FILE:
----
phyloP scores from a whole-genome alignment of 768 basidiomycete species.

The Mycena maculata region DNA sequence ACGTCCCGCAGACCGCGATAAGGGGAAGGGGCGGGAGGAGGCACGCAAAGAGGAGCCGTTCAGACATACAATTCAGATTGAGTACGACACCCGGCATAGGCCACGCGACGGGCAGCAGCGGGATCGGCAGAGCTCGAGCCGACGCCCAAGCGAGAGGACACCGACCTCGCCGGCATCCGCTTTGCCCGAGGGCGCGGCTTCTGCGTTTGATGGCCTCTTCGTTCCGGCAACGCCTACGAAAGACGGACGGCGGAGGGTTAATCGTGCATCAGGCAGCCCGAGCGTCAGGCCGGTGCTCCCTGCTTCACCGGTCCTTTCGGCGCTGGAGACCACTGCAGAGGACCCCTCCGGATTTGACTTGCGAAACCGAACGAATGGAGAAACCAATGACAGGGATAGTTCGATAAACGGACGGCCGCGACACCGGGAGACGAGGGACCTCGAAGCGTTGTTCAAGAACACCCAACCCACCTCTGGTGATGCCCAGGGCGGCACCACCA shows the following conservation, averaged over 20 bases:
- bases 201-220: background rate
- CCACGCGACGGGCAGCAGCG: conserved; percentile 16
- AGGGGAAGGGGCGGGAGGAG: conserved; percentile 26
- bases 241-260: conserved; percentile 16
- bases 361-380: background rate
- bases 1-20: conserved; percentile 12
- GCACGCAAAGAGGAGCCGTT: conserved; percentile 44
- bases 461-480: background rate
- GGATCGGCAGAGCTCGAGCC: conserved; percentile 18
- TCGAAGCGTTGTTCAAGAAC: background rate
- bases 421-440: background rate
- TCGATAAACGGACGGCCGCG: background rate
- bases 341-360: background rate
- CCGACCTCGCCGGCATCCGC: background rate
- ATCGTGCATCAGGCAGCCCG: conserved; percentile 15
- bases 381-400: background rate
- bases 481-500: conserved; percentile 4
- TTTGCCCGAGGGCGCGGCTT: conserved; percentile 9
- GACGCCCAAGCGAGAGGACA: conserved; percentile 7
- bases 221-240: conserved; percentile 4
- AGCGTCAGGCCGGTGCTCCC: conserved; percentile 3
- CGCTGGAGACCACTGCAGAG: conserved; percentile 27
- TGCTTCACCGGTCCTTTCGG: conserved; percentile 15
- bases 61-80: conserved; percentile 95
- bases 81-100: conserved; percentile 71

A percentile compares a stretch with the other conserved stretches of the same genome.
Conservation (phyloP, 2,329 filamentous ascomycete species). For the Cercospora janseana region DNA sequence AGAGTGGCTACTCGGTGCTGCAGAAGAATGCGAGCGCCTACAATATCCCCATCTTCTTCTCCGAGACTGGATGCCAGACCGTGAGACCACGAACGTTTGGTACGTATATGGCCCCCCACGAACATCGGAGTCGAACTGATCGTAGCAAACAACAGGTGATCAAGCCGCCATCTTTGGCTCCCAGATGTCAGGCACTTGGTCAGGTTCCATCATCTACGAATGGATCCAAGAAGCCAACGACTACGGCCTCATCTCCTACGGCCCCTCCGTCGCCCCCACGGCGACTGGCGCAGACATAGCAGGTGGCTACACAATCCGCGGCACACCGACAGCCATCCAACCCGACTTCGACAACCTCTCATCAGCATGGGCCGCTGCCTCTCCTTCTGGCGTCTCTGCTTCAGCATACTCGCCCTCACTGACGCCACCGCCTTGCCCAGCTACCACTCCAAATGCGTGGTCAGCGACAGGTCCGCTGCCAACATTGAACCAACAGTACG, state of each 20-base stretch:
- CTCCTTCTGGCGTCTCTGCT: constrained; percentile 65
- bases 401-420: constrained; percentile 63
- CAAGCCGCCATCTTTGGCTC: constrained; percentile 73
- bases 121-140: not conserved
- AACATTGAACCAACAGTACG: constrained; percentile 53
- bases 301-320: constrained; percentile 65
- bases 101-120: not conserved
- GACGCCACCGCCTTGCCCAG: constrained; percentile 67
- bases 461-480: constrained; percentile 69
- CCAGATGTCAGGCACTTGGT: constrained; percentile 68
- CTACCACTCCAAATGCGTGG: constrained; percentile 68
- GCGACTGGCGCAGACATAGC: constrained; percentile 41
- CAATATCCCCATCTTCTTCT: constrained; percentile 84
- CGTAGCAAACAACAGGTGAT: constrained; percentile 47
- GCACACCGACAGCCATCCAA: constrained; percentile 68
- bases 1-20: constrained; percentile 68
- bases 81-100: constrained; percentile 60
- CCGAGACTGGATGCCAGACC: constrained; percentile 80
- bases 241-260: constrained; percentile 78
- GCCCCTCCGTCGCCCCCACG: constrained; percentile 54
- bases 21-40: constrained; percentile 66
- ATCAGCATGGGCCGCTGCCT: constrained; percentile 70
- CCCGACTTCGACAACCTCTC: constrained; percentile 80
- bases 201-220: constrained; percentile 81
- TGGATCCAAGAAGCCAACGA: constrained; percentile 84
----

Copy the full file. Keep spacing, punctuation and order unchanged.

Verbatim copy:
phyloP scores from a whole-genome alignment of 768 basidiomycete species.

The Mycena maculata region DNA sequence ACGTCCCGCAGACCGCGATAAGGGGAAGGGGCGGGAGGAGGCACGCAAAGAGGAGCCGTTCAGACATACAATTCAGATTGAGTACGACACCCGGCATAGGCCACGCGACGGGCAGCAGCGGGATCGGCAGAGCTCGAGCCGACGCCCAAGCGAGAGGACACCGACCTCGCCGGCATCCGCTTTGCCCGAGGGCGCGGCTTCTGCGTTTGATGGCCTCTTCGTTCCGGCAACGCCTACGAAAGACGGACGGCGGAGGGTTAATCGTGCATCAGGCAGCCCGAGCGTCAGGCCGGTGCTCCCTGCTTCACCGGTCCTTTCGGCGCTGGAGACCACTGCAGAGGACCCCTCCGGATTTGACTTGCGAAACCGAACGAATGGAGAAACCAATGACAGGGATAGTTCGATAAACGGACGGCCGCGACACCGGGAGACGAGGGACCTCGAAGCGTTGTTCAAGAACACCCAACCCACCTCTGGTGATGCCCAGGGCGGCACCACCA shows the following conservation, averaged over 20 bases:
- bases 201-220: background rate
- CCACGCGACGGGCAGCAGCG: conserved; percentile 16
- AGGGGAAGGGGCGGGAGGAG: conserved; percentile 26
- bases 241-260: conserved; percentile 16
- bases 361-380: background rate
- bases 1-20: conserved; percentile 12
- GCACGCAAAGAGGAGCCGTT: conserved; percentile 44
- bases 461-480: background rate
- GGATCGGCAGAGCTCGAGCC: conserved; percentile 18
- TCGAAGCGTTGTTCAAGAAC: background rate
- bases 421-440: background rate
- TCGATAAACGGACGGCCGCG: background rate
- bases 341-360: background rate
- CCGACCTCGCCGGCATCCGC: background rate
- ATCGTGCATCAGGCAGCCCG: conserved; percentile 15
- bases 381-400: background rate
- bases 481-500: conserved; percentile 4
- TTTGCCCGAGGGCGCGGCTT: conserved; percentile 9
- GACGCCCAAGCGAGAGGACA: conserved; percentile 7
- bases 221-240: conserved; percentile 4
- AGCGTCAGGCCGGTGCTCCC: conserved; percentile 3
- CGCTGGAGACCACTGCAGAG: conserved; percentile 27
- TGCTTCACCGGTCCTTTCGG: conserved; percentile 15
- bases 61-80: conserved; percentile 95
- bases 81-100: conserved; percentile 71

A percentile compares a stretch with the other conserved stretches of the same genome.
Conservation (phyloP, 2,329 filamentous ascomycete species). For the Cercospora janseana region DNA sequence AGAGTGGCTACTCGGTGCTGCAGAAGAATGCGAGCGCCTACAATATCCCCATCTTCTTCTCCGAGACTGGATGCCAGACCGTGAGACCACGAACGTTTGGTACGTATATGGCCCCCCACGAACATCGGAGTCGAACTGATCGTAGCAAACAACAGGTGATCAAGCCGCCATCTTTGGCTCCCAGATGTCAGGCACTTGGTCAGGTTCCATCATCTACGAATGGATCCAAGAAGCCAACGACTACGGCCTCATCTCCTACGGCCCCTCCGTCGCCCCCACGGCGACTGGCGCAGACATAGCAGGTGGCTACACAATCCGCGGCACACCGACAGCCATCCAACCCGACTTCGACAACCTCTCATCAGCATGGGCCGCTGCCTCTCCTTCTGGCGTCTCTGCTTCAGCATACTCGCCCTCACTGACGCCACCGCCTTGCCCAGCTACCACTCCAAATGCGTGGTCAGCGACAGGTCCGCTGCCAACATTGAACCAACAGTACG, state of each 20-base stretch:
- CTCCTTCTGGCGTCTCTGCT: constrained; percentile 65
- bases 401-420: constrained; percentile 63
- CAAGCCGCCATCTTTGGCTC: constrained; percentile 73
- bases 121-140: not conserved
- AACATTGAACCAACAGTACG: constrained; percentile 53
- bases 301-320: constrained; percentile 65
- bases 101-120: not conserved
- GACGCCACCGCCTTGCCCAG: constrained; percentile 67
- bases 461-480: constrained; percentile 69
- CCAGATGTCAGGCACTTGGT: constrained; percentile 68
- CTACCACTCCAAATGCGTGG: constrained; percentile 68
- GCGACTGGCGCAGACATAGC: constrained; percentile 41
- CAATATCCCCATCTTCTTCT: constrained; percentile 84
- CGTAGCAAACAACAGGTGAT: constrained; percentile 47
- GCACACCGACAGCCATCCAA: constrained; percentile 68
- bases 1-20: constrained; percentile 68
- bases 81-100: constrained; percentile 60
- CCGAGACTGGATGCCAGACC: constrained; percentile 80
- bases 241-260: constrained; percentile 78
- GCCCCTCCGTCGCCCCCACG: constrained; percentile 54
- bases 21-40: constrained; percentile 66
- ATCAGCATGGGCCGCTGCCT: constrained; percentile 70
- CCCGACTTCGACAACCTCTC: constrained; percentile 80
- bases 201-220: constrained; percentile 81
- TGGATCCAAGAAGCCAACGA: constrained; percentile 84